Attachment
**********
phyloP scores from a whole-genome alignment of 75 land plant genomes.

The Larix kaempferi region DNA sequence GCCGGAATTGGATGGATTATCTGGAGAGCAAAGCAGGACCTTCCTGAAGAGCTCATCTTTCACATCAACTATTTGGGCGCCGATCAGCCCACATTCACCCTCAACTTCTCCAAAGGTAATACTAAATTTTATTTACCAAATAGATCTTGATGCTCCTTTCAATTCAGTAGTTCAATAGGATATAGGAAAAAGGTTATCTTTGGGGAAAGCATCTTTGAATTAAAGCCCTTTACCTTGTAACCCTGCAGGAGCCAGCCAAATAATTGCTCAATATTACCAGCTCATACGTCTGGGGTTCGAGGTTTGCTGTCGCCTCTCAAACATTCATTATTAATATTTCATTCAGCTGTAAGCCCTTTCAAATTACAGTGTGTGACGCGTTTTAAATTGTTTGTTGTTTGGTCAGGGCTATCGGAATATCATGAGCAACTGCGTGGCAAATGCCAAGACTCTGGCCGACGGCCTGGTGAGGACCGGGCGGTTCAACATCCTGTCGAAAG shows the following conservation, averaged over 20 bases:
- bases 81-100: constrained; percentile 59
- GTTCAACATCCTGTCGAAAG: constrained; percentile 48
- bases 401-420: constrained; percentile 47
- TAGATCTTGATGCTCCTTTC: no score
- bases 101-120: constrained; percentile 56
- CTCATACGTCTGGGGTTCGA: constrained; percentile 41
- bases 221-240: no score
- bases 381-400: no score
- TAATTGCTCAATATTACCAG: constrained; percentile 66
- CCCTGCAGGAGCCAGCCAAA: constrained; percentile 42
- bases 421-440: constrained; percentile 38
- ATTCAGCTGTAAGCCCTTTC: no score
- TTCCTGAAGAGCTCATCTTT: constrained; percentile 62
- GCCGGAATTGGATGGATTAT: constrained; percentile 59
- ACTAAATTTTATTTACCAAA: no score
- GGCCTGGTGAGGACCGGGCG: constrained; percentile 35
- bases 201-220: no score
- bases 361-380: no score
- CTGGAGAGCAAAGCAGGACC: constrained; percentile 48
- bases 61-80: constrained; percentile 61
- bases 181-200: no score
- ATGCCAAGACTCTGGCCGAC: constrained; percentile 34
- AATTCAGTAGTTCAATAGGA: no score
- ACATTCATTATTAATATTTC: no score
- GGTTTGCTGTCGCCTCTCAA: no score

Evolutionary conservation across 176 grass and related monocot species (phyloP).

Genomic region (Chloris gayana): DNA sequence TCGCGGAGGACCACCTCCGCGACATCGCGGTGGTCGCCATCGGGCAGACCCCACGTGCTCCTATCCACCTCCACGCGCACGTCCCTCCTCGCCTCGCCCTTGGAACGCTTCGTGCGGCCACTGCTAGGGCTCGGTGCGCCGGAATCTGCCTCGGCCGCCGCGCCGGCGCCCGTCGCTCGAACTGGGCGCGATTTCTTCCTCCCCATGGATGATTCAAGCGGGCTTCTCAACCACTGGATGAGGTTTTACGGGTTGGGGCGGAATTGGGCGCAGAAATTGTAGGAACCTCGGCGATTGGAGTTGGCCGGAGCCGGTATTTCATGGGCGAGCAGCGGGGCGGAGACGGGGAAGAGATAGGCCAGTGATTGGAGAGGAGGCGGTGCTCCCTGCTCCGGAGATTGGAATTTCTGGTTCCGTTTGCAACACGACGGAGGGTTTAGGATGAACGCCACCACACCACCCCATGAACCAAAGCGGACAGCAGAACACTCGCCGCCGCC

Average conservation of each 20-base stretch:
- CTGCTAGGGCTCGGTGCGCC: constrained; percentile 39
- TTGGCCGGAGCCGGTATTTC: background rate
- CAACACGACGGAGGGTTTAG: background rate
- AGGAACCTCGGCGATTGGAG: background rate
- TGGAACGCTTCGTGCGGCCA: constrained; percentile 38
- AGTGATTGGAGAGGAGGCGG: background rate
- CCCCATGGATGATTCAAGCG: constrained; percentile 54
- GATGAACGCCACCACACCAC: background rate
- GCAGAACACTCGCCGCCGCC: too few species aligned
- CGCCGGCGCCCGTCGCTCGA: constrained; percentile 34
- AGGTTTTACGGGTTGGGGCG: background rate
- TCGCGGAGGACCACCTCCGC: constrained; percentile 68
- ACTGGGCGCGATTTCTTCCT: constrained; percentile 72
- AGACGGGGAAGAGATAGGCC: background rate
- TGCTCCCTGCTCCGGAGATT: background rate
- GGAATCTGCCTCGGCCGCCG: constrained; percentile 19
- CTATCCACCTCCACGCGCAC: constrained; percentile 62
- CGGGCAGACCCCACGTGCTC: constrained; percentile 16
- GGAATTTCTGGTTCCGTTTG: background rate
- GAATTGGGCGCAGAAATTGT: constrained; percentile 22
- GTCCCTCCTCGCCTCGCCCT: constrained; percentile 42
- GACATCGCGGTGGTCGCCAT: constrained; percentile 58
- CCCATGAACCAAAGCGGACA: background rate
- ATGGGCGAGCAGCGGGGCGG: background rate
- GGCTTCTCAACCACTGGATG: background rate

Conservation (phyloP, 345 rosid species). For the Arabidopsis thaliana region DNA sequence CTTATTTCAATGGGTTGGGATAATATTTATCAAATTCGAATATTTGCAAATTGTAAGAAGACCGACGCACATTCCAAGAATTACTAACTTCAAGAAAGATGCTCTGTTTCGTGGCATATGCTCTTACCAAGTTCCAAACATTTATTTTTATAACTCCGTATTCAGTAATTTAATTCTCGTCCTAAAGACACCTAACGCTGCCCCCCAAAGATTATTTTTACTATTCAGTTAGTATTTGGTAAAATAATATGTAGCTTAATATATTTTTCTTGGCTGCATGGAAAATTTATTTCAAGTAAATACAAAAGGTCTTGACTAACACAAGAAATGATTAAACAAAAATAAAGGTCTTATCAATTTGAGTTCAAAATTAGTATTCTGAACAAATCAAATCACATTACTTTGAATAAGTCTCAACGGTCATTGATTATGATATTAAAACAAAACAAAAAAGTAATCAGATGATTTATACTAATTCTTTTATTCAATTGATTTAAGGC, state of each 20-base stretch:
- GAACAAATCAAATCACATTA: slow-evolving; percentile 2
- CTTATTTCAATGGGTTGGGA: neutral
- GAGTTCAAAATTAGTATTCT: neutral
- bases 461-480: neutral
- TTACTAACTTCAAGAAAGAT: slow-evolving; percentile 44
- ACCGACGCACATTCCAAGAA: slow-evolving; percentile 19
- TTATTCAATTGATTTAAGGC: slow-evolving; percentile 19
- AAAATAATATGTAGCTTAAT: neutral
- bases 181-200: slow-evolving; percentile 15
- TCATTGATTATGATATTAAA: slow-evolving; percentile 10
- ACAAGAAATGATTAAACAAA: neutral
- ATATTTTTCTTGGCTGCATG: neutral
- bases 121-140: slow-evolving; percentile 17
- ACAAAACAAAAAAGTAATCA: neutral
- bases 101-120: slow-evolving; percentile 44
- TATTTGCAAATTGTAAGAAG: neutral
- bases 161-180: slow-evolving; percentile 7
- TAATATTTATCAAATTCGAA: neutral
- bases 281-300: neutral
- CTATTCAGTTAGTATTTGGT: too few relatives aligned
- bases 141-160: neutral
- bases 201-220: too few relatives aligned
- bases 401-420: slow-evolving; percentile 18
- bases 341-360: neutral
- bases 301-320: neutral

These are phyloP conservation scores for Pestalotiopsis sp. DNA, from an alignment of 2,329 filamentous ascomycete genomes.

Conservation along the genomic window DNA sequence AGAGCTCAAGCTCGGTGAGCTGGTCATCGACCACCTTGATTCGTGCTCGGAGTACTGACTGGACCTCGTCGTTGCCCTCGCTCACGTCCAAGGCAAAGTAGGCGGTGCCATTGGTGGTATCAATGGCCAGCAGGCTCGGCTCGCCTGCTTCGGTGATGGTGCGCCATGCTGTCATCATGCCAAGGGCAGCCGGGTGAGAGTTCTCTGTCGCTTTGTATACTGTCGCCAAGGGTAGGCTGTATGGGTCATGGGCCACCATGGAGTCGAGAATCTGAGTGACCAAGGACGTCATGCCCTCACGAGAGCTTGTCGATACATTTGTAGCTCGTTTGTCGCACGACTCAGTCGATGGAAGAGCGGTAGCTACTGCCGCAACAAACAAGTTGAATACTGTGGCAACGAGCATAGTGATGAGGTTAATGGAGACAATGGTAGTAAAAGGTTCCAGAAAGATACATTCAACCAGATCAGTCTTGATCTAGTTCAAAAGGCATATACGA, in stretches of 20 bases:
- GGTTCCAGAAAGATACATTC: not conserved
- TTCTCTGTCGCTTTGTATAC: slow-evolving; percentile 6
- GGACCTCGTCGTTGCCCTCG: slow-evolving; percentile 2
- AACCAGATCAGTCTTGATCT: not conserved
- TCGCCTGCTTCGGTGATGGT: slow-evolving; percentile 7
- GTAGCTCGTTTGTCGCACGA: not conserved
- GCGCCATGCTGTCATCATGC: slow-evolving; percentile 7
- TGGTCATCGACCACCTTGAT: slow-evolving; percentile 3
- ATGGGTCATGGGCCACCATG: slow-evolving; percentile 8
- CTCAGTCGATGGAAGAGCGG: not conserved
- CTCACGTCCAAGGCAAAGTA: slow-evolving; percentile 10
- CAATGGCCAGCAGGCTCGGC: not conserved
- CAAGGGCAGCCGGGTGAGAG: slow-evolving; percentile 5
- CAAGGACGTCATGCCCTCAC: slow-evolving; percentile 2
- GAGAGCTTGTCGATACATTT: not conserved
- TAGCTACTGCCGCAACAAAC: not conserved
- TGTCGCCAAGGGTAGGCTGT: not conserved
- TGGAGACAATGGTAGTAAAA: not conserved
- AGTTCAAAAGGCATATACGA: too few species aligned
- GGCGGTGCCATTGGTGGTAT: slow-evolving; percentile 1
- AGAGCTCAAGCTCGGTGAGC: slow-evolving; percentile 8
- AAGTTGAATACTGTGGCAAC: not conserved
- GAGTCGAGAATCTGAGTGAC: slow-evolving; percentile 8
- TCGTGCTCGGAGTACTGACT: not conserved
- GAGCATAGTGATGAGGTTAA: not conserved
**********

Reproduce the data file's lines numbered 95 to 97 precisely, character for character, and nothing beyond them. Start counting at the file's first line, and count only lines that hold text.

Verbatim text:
- CAATGGCCAGCAGGCTCGGC: not conserved
- CAAGGGCAGCCGGGTGAGAG: slow-evolving; percentile 5
- CAAGGACGTCATGCCCTCAC: slow-evolving; percentile 2